Understanding Political Islam: A Research Trajectory on Islamist Otherness, 1973–2016
(La Découverte, 260 pages, 2016)
“Allah.” Why, in one’s native language, should the Muslim God exclusively take this opaque, divisive name, when the deities of other Judeo-Christian religions—the Jewish Adonai, the orthodox Bog—are invariably translated into the more relatable “God”? In practice, “this affirmation of the Other’s irreducibility to a shared conceptual universe often masks—unless it in fact reveals—a more or less conscious desire to reinforce alterity rather than to reduce it.”
François Burgat, political scientist and Arabist, recounts decades of meetings with Islamists from Algeria to Syria, through Tunisia, Yemen, Libya, Egypt, Palestine, and France. What he finds are motives far more political than ideological, and thus far from the accepted essentialist explanations that insist on seeking the keys to contemporary political Islam in the Koran of the seventh century.
For Burgat, the impact of colonialism on local cultures and political landscapes was immediately apparent as a young man visiting Algeria. In an account of the research trajectory spanning his extensive career, the author explores how his first hypotheses now stand up to more recent turbulences including the Arab Spring and the Islamic State’s astonishing mobilizing capacity of radical Islamists. It is in understanding the identity crisis of Muslim communities, and their need for distancing from the colonizer, that we can start to understand the emergence of Islamism within political Islam, he argues.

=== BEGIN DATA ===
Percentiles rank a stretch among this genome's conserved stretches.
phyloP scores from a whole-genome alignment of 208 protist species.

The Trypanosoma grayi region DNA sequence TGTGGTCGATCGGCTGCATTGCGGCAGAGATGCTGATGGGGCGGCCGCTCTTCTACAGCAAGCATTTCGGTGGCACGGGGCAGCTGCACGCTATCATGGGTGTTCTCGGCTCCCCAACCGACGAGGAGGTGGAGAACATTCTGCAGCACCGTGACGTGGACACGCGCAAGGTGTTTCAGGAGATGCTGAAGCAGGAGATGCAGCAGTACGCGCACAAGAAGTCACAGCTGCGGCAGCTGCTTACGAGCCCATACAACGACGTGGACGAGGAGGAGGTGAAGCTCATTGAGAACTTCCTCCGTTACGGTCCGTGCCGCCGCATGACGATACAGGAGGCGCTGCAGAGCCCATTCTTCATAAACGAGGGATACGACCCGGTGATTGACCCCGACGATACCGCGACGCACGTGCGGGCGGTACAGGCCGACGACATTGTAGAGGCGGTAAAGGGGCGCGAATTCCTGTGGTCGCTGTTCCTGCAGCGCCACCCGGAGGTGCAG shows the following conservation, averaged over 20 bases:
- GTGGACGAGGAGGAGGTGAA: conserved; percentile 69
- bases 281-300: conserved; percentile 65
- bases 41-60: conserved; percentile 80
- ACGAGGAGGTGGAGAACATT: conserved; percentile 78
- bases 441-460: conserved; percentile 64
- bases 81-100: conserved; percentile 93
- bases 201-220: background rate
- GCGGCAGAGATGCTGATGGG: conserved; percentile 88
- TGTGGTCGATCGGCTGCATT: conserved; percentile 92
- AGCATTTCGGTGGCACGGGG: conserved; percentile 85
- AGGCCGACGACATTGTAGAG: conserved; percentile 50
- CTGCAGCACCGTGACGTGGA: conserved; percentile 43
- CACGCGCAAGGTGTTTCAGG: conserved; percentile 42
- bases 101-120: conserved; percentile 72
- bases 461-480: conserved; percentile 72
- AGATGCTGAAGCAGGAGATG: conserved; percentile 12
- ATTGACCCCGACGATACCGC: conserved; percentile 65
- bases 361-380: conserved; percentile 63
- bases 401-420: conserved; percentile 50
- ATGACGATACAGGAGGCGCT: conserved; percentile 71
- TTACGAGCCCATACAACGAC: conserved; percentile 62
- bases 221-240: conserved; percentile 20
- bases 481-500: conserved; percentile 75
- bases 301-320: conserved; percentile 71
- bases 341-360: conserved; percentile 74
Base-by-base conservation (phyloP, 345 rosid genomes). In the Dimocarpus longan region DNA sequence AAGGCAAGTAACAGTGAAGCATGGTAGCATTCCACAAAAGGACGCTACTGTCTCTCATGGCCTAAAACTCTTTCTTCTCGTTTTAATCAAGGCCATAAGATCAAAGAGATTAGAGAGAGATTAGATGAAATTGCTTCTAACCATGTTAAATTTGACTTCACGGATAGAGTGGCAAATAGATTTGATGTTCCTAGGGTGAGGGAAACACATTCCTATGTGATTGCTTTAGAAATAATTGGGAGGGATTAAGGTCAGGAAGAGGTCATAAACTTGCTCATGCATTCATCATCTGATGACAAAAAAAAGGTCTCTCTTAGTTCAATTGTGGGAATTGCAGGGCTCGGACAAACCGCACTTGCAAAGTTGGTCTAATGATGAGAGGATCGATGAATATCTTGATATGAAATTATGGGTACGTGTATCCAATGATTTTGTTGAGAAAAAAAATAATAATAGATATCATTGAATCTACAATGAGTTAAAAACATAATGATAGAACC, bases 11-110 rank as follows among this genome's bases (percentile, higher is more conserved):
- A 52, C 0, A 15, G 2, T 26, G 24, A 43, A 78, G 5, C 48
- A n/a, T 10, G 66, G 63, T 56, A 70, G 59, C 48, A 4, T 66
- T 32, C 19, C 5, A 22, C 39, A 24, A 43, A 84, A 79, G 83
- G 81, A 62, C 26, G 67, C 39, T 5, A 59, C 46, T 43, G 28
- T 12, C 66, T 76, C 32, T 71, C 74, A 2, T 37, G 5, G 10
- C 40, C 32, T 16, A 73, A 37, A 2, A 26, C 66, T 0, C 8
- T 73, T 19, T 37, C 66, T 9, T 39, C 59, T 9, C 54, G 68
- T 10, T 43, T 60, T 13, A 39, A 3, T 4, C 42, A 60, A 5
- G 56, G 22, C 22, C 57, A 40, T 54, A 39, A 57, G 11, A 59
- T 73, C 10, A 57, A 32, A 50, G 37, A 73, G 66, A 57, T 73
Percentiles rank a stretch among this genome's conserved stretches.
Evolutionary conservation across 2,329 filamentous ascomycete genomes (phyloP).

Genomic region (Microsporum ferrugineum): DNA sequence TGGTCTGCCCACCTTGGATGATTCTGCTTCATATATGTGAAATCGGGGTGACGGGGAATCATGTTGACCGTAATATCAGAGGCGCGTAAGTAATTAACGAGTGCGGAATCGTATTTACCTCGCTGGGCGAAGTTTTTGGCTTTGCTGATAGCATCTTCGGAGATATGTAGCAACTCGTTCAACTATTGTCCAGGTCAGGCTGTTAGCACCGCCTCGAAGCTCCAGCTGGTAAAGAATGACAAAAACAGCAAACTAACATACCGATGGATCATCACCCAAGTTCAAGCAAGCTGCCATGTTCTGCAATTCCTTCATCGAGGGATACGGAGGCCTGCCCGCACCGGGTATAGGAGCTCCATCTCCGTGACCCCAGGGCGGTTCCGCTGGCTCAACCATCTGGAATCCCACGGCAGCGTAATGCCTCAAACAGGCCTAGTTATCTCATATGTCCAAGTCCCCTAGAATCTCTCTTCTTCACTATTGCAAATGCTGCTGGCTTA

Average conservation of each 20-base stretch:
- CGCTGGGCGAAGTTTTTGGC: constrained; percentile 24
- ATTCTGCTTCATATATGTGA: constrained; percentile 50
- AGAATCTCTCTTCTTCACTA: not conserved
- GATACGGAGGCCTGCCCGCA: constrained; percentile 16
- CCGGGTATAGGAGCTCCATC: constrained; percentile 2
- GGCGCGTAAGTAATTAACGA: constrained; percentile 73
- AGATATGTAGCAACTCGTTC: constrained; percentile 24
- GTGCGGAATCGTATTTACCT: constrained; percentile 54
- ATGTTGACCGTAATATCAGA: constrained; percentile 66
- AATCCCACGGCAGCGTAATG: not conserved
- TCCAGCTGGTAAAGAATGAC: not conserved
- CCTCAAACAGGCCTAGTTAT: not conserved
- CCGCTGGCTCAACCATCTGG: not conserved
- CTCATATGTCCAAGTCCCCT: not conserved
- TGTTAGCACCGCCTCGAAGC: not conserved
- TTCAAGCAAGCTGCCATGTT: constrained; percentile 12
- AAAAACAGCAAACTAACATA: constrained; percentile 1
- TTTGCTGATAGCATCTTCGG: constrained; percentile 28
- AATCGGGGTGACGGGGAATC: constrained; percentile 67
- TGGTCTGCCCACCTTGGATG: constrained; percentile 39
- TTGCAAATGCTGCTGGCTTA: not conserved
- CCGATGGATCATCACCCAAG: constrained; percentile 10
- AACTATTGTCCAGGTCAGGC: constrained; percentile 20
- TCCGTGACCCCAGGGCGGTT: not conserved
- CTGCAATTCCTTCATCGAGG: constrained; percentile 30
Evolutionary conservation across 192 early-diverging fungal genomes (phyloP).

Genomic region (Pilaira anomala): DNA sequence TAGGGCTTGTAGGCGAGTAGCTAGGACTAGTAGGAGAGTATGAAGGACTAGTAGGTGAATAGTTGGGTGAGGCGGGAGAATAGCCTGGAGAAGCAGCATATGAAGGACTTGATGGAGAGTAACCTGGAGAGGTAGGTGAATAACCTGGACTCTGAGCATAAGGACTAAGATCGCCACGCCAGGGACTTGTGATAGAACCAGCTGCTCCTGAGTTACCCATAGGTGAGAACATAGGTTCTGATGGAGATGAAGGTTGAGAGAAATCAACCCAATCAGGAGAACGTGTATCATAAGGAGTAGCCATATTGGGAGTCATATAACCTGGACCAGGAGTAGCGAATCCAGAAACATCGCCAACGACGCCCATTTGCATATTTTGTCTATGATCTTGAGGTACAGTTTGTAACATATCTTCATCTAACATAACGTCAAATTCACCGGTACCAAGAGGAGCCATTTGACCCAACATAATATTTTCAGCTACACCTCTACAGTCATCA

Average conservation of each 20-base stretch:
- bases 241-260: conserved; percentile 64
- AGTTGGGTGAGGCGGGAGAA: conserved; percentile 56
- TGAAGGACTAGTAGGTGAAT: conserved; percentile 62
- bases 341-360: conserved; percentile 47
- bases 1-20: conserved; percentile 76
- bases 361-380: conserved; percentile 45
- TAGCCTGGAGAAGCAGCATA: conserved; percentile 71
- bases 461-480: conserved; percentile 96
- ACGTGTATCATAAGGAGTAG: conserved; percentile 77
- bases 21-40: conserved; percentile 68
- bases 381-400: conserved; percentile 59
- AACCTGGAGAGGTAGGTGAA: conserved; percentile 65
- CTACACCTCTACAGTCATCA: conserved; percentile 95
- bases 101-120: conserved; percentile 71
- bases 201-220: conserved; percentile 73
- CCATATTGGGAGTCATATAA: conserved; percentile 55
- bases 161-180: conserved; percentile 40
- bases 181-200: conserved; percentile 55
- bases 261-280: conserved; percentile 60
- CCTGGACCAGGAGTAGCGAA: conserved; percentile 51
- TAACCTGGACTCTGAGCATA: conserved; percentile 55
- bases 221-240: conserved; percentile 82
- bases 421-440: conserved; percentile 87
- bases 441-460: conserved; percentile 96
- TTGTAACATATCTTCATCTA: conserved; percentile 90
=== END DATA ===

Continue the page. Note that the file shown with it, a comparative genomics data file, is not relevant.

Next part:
In the face of simplistic explanations that too often ignore the historical roots of these developments—famously endorsed by the academic Gilles Kepel and famously refuted by Burgat (see The New York Times Magazine, April 5, 2017)—this book is a dissonant note from the common understanding that sectarian radicalization causes political radicalization. Burgat’s analysis is the opposite: It is not by reforming religious thought that the region will be pacified. Peace will come to religious discourse once peace arrives in the region itself.
While more political/social science than memoir, Burgat’s narrative of his intellectual journey is honest and very human—an important read for anyone, whether interested in the history of “the other” or an “other history,” and essential, relatable reading to those in the field.
François Burgat is Senior Research Fellow at the French National Centre for Scientific Research, a member of the European Council on Foreign Relations, and formerly headed the French Institute of the Near East as well as the French Centre for Archeology and Social Sciences in Yemen. He speaks at conferences, think tanks, and universities worldwide to share his insights gleaned from nearly forty years of fieldwork in the Middle East and North Africa. Burgat’s most notable publications have been reissued multiple times and have been translated into five languages: L’islamisme à l’heure d’Al-Qaida (Islamism in the Shadow of al-Qaeda, University of Texas Press, 2008); L’Islamisme en face (Face to Face with Political Islam, IB Tauris, 2002); L’Islamisme au Maghreb (The Islamic Movement in North Africa, U. of Texas Press, 1993–1997).